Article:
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Last Updated: Friday, 27 January 2006, 06:27 GMT
Terror attacks added to NHS debt
By James Clarke
BBC News, England

Police outside the sealed-off University College London Hospital on 21 July
University College London Hospital was sealed off by police on 21 July
The London bombings in July 2005 added to the debt crisis facing the NHS, it has been revealed.

NHS trusts and primary care trusts across England are more than 1bn in debt - with almost a quarter of that deficit concentrated on London.

University College London Hospitals NHS Trust, which has a debt of 17.4m, said about 2m of that was caused by having to care for victims of the attacks.

A spokesman said the financial cost was much less serious than the human cost.

The attacks on 7 July by four suicide bombers on three tube trains and a bus killed 52 people and injured hundreds.

Many of those were treated by the University College London Hospitals (UCLH) NHS Trust - a foundation trust which operates eight hospitals in central London.

Our staff worked tirelessly to help victims of the atrocities
Trust spokesman

At the time of the incident staff were in the process of moving into a newly-built hospital in Euston Road.

There was further disruption when a failed attempt at more attacks was made on 21 July, with the area around the new hospital sealed off by police.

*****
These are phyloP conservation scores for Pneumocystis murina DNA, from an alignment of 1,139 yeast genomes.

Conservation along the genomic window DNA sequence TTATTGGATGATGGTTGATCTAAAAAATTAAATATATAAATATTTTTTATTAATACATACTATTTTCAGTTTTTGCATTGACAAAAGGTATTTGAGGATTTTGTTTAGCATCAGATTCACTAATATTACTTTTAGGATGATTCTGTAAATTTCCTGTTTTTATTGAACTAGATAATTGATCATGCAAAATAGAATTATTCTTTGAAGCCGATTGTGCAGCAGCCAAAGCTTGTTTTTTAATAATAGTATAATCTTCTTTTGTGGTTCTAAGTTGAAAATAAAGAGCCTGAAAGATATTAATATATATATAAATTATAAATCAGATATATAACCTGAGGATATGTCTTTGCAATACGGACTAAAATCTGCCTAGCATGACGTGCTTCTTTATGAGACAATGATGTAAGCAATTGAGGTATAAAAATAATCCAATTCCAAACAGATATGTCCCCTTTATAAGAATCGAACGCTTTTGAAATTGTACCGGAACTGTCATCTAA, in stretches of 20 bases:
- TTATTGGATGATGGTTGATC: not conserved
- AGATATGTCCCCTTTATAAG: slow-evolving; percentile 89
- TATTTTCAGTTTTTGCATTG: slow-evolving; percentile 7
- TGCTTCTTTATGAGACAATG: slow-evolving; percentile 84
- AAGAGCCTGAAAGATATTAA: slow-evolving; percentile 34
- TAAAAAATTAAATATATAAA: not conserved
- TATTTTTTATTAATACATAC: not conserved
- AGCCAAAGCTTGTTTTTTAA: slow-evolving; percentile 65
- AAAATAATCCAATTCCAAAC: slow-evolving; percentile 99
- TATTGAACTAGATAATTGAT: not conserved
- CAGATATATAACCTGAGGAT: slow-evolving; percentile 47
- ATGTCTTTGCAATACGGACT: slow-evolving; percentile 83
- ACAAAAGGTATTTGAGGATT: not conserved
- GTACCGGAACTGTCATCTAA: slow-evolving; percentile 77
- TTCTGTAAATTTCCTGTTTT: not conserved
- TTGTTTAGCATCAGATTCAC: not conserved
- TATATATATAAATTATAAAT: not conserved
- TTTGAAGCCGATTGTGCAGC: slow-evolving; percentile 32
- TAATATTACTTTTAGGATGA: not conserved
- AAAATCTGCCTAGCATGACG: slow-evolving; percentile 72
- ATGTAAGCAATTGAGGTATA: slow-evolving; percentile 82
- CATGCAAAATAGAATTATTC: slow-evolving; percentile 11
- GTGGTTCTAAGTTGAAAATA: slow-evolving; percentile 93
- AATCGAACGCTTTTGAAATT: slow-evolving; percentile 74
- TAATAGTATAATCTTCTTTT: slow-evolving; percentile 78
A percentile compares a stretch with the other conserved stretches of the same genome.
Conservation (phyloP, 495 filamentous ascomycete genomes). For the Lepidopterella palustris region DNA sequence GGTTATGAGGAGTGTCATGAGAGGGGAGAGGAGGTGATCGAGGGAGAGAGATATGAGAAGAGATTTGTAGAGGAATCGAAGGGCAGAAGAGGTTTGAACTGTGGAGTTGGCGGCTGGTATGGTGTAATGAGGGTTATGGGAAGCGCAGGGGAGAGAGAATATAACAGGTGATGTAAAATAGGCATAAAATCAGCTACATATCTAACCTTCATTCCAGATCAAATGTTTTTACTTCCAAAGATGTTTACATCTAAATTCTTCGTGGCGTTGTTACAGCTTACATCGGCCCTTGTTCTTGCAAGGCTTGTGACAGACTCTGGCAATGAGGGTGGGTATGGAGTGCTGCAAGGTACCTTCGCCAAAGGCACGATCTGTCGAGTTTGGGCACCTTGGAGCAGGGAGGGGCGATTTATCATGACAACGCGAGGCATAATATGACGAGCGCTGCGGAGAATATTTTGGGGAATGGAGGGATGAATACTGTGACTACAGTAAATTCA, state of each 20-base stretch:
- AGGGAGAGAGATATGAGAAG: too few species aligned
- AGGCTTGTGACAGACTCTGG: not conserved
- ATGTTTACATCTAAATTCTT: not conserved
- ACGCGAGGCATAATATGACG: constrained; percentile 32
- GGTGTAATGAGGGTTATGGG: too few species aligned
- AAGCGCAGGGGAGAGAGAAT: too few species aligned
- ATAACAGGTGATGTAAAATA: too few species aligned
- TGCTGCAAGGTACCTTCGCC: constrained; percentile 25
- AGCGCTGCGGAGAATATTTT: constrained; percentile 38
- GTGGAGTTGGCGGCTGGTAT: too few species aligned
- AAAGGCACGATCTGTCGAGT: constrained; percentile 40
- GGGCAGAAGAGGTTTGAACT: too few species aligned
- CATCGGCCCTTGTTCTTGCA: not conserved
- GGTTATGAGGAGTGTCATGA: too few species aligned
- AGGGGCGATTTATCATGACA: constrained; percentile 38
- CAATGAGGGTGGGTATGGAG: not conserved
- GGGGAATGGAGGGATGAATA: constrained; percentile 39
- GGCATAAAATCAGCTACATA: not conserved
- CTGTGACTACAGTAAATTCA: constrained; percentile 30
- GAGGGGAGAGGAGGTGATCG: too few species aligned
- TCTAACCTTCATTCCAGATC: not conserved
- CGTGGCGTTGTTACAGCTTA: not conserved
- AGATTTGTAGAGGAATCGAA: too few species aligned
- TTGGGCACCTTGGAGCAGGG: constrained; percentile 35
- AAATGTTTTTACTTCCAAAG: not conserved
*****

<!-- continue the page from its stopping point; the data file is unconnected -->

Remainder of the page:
The spokesman said: "Our staff worked tirelessly to help victims of the atrocities, which happened right in the middle of the highly-complex move to the new hospital.

"While financial costs are much less important than human ones, our estimate is that our direct loss of income because of the incidents is around 2m.

"The knock-on effect, both in terms of lost activity and the extra stress put on staff at what was already a very stressful time, has been much greater.

'High quality'

"This has resulted in the trust, at its half-year point, having a deficit of 17.4m on an annual turnover of nearly 500m."

The trust said it had anticipated being in debt this year because of the move and had arranged with Monitor - which oversees foundation trusts - to return a deficit this financial year as a one-off.

But it said the debt turned out to be bigger than expected.

Since completing the move to the new hospital the trust has been able to treat more patients, which management said has helped them generate more income.

Professor David Fish, medical director, said: "As the move to the new hospital is a one-off disruption, we are confident of achieving financial balance on an ongoing basis.

"Our priority, while making this happen, is to keep up the high quality of services that we offer to patients.

"Any accumulated deficit will be covered, as always intended, by the sale of the old, redundant hospital sites."




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